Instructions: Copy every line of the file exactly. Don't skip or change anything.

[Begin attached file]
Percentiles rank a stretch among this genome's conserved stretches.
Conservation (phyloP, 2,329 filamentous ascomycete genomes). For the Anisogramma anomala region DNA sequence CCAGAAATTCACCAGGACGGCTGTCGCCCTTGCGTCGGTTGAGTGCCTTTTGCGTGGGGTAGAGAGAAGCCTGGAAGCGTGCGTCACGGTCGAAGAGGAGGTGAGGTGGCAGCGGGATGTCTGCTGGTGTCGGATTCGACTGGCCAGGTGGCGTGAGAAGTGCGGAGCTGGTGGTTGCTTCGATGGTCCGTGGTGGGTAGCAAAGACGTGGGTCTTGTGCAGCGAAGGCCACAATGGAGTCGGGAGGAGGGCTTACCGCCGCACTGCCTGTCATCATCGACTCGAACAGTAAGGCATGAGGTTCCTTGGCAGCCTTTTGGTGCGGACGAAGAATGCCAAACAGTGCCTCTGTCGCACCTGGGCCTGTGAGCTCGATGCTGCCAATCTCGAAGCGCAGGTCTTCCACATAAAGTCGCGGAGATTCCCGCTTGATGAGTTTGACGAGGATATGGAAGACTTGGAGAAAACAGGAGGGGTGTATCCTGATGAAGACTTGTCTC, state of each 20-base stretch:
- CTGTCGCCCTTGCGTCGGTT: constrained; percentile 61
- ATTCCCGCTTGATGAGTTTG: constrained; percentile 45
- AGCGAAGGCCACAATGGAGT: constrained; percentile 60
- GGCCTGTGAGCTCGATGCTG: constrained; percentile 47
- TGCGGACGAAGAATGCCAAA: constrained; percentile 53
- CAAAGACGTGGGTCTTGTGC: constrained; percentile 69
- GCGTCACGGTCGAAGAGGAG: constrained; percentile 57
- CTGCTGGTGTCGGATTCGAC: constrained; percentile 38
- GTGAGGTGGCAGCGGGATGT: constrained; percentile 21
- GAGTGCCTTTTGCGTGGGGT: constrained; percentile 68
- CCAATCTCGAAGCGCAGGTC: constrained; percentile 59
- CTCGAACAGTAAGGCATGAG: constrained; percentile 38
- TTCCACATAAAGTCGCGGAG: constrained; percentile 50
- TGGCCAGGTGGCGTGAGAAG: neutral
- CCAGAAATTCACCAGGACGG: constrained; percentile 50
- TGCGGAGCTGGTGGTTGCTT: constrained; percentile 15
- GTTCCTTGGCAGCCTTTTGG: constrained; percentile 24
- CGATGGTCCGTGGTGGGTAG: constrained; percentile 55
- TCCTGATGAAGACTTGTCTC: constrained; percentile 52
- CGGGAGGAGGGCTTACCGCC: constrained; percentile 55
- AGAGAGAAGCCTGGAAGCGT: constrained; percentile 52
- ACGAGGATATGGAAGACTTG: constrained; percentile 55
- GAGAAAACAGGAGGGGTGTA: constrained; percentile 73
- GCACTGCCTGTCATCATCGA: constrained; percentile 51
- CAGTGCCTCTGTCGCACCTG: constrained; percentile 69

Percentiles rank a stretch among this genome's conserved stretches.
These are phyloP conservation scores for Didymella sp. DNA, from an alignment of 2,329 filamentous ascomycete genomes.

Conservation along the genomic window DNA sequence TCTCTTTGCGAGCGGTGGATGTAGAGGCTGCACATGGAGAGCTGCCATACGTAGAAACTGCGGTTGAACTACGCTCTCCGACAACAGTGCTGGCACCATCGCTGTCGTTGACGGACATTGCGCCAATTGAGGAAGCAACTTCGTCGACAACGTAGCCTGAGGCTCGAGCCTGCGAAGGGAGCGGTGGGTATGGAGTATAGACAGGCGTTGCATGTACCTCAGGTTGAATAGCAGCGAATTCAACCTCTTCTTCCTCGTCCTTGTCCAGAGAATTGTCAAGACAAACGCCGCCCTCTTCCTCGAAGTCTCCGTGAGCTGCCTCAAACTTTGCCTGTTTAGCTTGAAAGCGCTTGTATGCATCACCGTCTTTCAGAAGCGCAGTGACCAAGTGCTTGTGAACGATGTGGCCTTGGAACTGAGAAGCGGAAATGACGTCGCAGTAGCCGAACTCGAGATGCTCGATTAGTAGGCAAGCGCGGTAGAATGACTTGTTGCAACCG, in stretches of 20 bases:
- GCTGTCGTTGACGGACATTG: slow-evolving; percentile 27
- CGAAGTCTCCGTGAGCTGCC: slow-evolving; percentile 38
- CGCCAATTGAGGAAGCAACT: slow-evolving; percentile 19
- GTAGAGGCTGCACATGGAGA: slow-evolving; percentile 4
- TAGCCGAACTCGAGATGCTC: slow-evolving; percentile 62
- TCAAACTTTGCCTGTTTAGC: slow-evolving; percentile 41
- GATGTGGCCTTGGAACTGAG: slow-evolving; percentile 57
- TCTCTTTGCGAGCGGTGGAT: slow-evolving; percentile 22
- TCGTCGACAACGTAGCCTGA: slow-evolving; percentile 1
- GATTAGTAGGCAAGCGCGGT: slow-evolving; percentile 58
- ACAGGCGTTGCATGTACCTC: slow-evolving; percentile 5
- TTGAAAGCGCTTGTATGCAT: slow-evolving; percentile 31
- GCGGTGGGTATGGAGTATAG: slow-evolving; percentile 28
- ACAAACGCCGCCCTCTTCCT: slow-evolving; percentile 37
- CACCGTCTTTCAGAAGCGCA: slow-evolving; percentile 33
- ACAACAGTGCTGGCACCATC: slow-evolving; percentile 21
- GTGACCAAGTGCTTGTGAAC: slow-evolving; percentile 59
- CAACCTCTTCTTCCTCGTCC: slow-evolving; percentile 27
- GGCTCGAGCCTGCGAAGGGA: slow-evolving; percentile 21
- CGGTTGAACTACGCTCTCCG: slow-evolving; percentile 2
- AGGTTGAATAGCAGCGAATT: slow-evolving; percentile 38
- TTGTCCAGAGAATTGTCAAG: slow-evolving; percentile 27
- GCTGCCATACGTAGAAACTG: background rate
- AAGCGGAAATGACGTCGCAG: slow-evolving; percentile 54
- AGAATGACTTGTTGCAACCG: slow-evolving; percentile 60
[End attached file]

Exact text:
Percentiles rank a stretch among this genome's conserved stretches.
Conservation (phyloP, 2,329 filamentous ascomycete genomes). For the Anisogramma anomala region DNA sequence CCAGAAATTCACCAGGACGGCTGTCGCCCTTGCGTCGGTTGAGTGCCTTTTGCGTGGGGTAGAGAGAAGCCTGGAAGCGTGCGTCACGGTCGAAGAGGAGGTGAGGTGGCAGCGGGATGTCTGCTGGTGTCGGATTCGACTGGCCAGGTGGCGTGAGAAGTGCGGAGCTGGTGGTTGCTTCGATGGTCCGTGGTGGGTAGCAAAGACGTGGGTCTTGTGCAGCGAAGGCCACAATGGAGTCGGGAGGAGGGCTTACCGCCGCACTGCCTGTCATCATCGACTCGAACAGTAAGGCATGAGGTTCCTTGGCAGCCTTTTGGTGCGGACGAAGAATGCCAAACAGTGCCTCTGTCGCACCTGGGCCTGTGAGCTCGATGCTGCCAATCTCGAAGCGCAGGTCTTCCACATAAAGTCGCGGAGATTCCCGCTTGATGAGTTTGACGAGGATATGGAAGACTTGGAGAAAACAGGAGGGGTGTATCCTGATGAAGACTTGTCTC, state of each 20-base stretch:
- CTGTCGCCCTTGCGTCGGTT: constrained; percentile 61
- ATTCCCGCTTGATGAGTTTG: constrained; percentile 45
- AGCGAAGGCCACAATGGAGT: constrained; percentile 60
- GGCCTGTGAGCTCGATGCTG: constrained; percentile 47
- TGCGGACGAAGAATGCCAAA: constrained; percentile 53
- CAAAGACGTGGGTCTTGTGC: constrained; percentile 69
- GCGTCACGGTCGAAGAGGAG: constrained; percentile 57
- CTGCTGGTGTCGGATTCGAC: constrained; percentile 38
- GTGAGGTGGCAGCGGGATGT: constrained; percentile 21
- GAGTGCCTTTTGCGTGGGGT: constrained; percentile 68
- CCAATCTCGAAGCGCAGGTC: constrained; percentile 59
- CTCGAACAGTAAGGCATGAG: constrained; percentile 38
- TTCCACATAAAGTCGCGGAG: constrained; percentile 50
- TGGCCAGGTGGCGTGAGAAG: neutral
- CCAGAAATTCACCAGGACGG: constrained; percentile 50
- TGCGGAGCTGGTGGTTGCTT: constrained; percentile 15
- GTTCCTTGGCAGCCTTTTGG: constrained; percentile 24
- CGATGGTCCGTGGTGGGTAG: constrained; percentile 55
- TCCTGATGAAGACTTGTCTC: constrained; percentile 52
- CGGGAGGAGGGCTTACCGCC: constrained; percentile 55
- AGAGAGAAGCCTGGAAGCGT: constrained; percentile 52
- ACGAGGATATGGAAGACTTG: constrained; percentile 55
- GAGAAAACAGGAGGGGTGTA: constrained; percentile 73
- GCACTGCCTGTCATCATCGA: constrained; percentile 51
- CAGTGCCTCTGTCGCACCTG: constrained; percentile 69

Percentiles rank a stretch among this genome's conserved stretches.
These are phyloP conservation scores for Didymella sp. DNA, from an alignment of 2,329 filamentous ascomycete genomes.

Conservation along the genomic window DNA sequence TCTCTTTGCGAGCGGTGGATGTAGAGGCTGCACATGGAGAGCTGCCATACGTAGAAACTGCGGTTGAACTACGCTCTCCGACAACAGTGCTGGCACCATCGCTGTCGTTGACGGACATTGCGCCAATTGAGGAAGCAACTTCGTCGACAACGTAGCCTGAGGCTCGAGCCTGCGAAGGGAGCGGTGGGTATGGAGTATAGACAGGCGTTGCATGTACCTCAGGTTGAATAGCAGCGAATTCAACCTCTTCTTCCTCGTCCTTGTCCAGAGAATTGTCAAGACAAACGCCGCCCTCTTCCTCGAAGTCTCCGTGAGCTGCCTCAAACTTTGCCTGTTTAGCTTGAAAGCGCTTGTATGCATCACCGTCTTTCAGAAGCGCAGTGACCAAGTGCTTGTGAACGATGTGGCCTTGGAACTGAGAAGCGGAAATGACGTCGCAGTAGCCGAACTCGAGATGCTCGATTAGTAGGCAAGCGCGGTAGAATGACTTGTTGCAACCG, in stretches of 20 bases:
- GCTGTCGTTGACGGACATTG: slow-evolving; percentile 27
- CGAAGTCTCCGTGAGCTGCC: slow-evolving; percentile 38
- CGCCAATTGAGGAAGCAACT: slow-evolving; percentile 19
- GTAGAGGCTGCACATGGAGA: slow-evolving; percentile 4
- TAGCCGAACTCGAGATGCTC: slow-evolving; percentile 62
- TCAAACTTTGCCTGTTTAGC: slow-evolving; percentile 41
- GATGTGGCCTTGGAACTGAG: slow-evolving; percentile 57
- TCTCTTTGCGAGCGGTGGAT: slow-evolving; percentile 22
- TCGTCGACAACGTAGCCTGA: slow-evolving; percentile 1
- GATTAGTAGGCAAGCGCGGT: slow-evolving; percentile 58
- ACAGGCGTTGCATGTACCTC: slow-evolving; percentile 5
- TTGAAAGCGCTTGTATGCAT: slow-evolving; percentile 31
- GCGGTGGGTATGGAGTATAG: slow-evolving; percentile 28
- ACAAACGCCGCCCTCTTCCT: slow-evolving; percentile 37
- CACCGTCTTTCAGAAGCGCA: slow-evolving; percentile 33
- ACAACAGTGCTGGCACCATC: slow-evolving; percentile 21
- GTGACCAAGTGCTTGTGAAC: slow-evolving; percentile 59
- CAACCTCTTCTTCCTCGTCC: slow-evolving; percentile 27
- GGCTCGAGCCTGCGAAGGGA: slow-evolving; percentile 21
- CGGTTGAACTACGCTCTCCG: slow-evolving; percentile 2
- AGGTTGAATAGCAGCGAATT: slow-evolving; percentile 38
- TTGTCCAGAGAATTGTCAAG: slow-evolving; percentile 27
- GCTGCCATACGTAGAAACTG: background rate
- AAGCGGAAATGACGTCGCAG: slow-evolving; percentile 54
- AGAATGACTTGTTGCAACCG: slow-evolving; percentile 60